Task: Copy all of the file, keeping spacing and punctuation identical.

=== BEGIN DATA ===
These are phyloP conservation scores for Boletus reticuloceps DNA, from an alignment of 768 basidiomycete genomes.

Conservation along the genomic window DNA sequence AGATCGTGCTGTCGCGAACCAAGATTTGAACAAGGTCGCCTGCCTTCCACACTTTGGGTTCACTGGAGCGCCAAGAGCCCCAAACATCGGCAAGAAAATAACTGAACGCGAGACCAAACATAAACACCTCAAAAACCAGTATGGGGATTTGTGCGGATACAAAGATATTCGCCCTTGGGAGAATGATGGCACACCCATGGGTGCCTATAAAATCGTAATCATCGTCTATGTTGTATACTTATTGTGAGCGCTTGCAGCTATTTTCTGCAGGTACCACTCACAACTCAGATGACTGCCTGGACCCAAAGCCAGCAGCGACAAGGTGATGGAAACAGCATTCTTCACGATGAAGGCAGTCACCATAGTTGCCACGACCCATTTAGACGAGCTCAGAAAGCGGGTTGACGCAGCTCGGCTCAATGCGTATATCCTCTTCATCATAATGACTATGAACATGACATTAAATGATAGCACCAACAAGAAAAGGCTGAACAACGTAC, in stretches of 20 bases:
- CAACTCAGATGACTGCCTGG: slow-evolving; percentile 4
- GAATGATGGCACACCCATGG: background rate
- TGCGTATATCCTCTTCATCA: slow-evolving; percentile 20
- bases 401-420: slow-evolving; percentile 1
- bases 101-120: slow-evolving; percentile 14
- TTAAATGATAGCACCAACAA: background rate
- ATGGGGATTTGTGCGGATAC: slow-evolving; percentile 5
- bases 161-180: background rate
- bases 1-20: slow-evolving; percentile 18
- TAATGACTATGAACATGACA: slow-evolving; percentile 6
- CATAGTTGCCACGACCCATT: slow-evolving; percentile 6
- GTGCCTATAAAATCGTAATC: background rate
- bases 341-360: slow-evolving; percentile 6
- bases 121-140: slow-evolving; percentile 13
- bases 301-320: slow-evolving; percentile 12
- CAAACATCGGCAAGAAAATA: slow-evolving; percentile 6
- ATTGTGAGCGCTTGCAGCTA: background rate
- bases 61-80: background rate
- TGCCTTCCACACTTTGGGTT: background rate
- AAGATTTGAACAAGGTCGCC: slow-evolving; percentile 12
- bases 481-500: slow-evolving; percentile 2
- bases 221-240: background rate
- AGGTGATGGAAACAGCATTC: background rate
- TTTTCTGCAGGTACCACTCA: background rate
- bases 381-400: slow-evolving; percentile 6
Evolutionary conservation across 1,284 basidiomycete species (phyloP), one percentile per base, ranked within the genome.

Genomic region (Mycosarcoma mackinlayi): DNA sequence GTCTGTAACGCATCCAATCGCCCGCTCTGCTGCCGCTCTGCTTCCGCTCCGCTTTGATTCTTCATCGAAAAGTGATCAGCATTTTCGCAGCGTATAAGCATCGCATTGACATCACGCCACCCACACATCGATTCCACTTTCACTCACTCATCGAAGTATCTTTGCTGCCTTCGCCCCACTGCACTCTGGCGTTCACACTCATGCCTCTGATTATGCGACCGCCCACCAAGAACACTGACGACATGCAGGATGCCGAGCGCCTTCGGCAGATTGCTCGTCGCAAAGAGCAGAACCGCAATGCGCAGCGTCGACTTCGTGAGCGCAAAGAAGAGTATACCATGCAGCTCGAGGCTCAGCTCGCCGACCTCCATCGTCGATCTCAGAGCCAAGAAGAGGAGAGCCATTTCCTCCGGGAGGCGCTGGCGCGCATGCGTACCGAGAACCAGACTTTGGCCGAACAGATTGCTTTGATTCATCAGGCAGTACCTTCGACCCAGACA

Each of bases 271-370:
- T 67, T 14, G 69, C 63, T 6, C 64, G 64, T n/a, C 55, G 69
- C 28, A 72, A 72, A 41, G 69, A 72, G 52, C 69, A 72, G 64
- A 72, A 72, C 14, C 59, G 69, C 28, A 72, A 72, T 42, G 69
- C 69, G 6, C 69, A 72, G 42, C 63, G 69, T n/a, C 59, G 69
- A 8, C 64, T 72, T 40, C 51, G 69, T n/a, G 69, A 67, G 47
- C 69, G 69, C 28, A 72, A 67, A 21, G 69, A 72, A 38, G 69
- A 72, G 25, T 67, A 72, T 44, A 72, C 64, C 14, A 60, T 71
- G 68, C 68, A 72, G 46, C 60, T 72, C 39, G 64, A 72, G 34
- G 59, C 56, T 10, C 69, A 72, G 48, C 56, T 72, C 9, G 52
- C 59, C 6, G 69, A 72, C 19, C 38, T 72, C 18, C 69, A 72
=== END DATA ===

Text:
These are phyloP conservation scores for Boletus reticuloceps DNA, from an alignment of 768 basidiomycete genomes.

Conservation along the genomic window DNA sequence AGATCGTGCTGTCGCGAACCAAGATTTGAACAAGGTCGCCTGCCTTCCACACTTTGGGTTCACTGGAGCGCCAAGAGCCCCAAACATCGGCAAGAAAATAACTGAACGCGAGACCAAACATAAACACCTCAAAAACCAGTATGGGGATTTGTGCGGATACAAAGATATTCGCCCTTGGGAGAATGATGGCACACCCATGGGTGCCTATAAAATCGTAATCATCGTCTATGTTGTATACTTATTGTGAGCGCTTGCAGCTATTTTCTGCAGGTACCACTCACAACTCAGATGACTGCCTGGACCCAAAGCCAGCAGCGACAAGGTGATGGAAACAGCATTCTTCACGATGAAGGCAGTCACCATAGTTGCCACGACCCATTTAGACGAGCTCAGAAAGCGGGTTGACGCAGCTCGGCTCAATGCGTATATCCTCTTCATCATAATGACTATGAACATGACATTAAATGATAGCACCAACAAGAAAAGGCTGAACAACGTAC, in stretches of 20 bases:
- CAACTCAGATGACTGCCTGG: slow-evolving; percentile 4
- GAATGATGGCACACCCATGG: background rate
- TGCGTATATCCTCTTCATCA: slow-evolving; percentile 20
- bases 401-420: slow-evolving; percentile 1
- bases 101-120: slow-evolving; percentile 14
- TTAAATGATAGCACCAACAA: background rate
- ATGGGGATTTGTGCGGATAC: slow-evolving; percentile 5
- bases 161-180: background rate
- bases 1-20: slow-evolving; percentile 18
- TAATGACTATGAACATGACA: slow-evolving; percentile 6
- CATAGTTGCCACGACCCATT: slow-evolving; percentile 6
- GTGCCTATAAAATCGTAATC: background rate
- bases 341-360: slow-evolving; percentile 6
- bases 121-140: slow-evolving; percentile 13
- bases 301-320: slow-evolving; percentile 12
- CAAACATCGGCAAGAAAATA: slow-evolving; percentile 6
- ATTGTGAGCGCTTGCAGCTA: background rate
- bases 61-80: background rate
- TGCCTTCCACACTTTGGGTT: background rate
- AAGATTTGAACAAGGTCGCC: slow-evolving; percentile 12
- bases 481-500: slow-evolving; percentile 2
- bases 221-240: background rate
- AGGTGATGGAAACAGCATTC: background rate
- TTTTCTGCAGGTACCACTCA: background rate
- bases 381-400: slow-evolving; percentile 6
Evolutionary conservation across 1,284 basidiomycete species (phyloP), one percentile per base, ranked within the genome.

Genomic region (Mycosarcoma mackinlayi): DNA sequence GTCTGTAACGCATCCAATCGCCCGCTCTGCTGCCGCTCTGCTTCCGCTCCGCTTTGATTCTTCATCGAAAAGTGATCAGCATTTTCGCAGCGTATAAGCATCGCATTGACATCACGCCACCCACACATCGATTCCACTTTCACTCACTCATCGAAGTATCTTTGCTGCCTTCGCCCCACTGCACTCTGGCGTTCACACTCATGCCTCTGATTATGCGACCGCCCACCAAGAACACTGACGACATGCAGGATGCCGAGCGCCTTCGGCAGATTGCTCGTCGCAAAGAGCAGAACCGCAATGCGCAGCGTCGACTTCGTGAGCGCAAAGAAGAGTATACCATGCAGCTCGAGGCTCAGCTCGCCGACCTCCATCGTCGATCTCAGAGCCAAGAAGAGGAGAGCCATTTCCTCCGGGAGGCGCTGGCGCGCATGCGTACCGAGAACCAGACTTTGGCCGAACAGATTGCTTTGATTCATCAGGCAGTACCTTCGACCCAGACA

Each of bases 271-370:
- T 67, T 14, G 69, C 63, T 6, C 64, G 64, T n/a, C 55, G 69
- C 28, A 72, A 72, A 41, G 69, A 72, G 52, C 69, A 72, G 64
- A 72, A 72, C 14, C 59, G 69, C 28, A 72, A 72, T 42, G 69
- C 69, G 6, C 69, A 72, G 42, C 63, G 69, T n/a, C 59, G 69
- A 8, C 64, T 72, T 40, C 51, G 69, T n/a, G 69, A 67, G 47
- C 69, G 69, C 28, A 72, A 67, A 21, G 69, A 72, A 38, G 69
- A 72, G 25, T 67, A 72, T 44, A 72, C 64, C 14, A 60, T 71
- G 68, C 68, A 72, G 46, C 60, T 72, C 39, G 64, A 72, G 34
- G 59, C 56, T 10, C 69, A 72, G 48, C 56, T 72, C 9, G 52
- C 59, C 6, G 69, A 72, C 19, C 38, T 72, C 18, C 69, A 72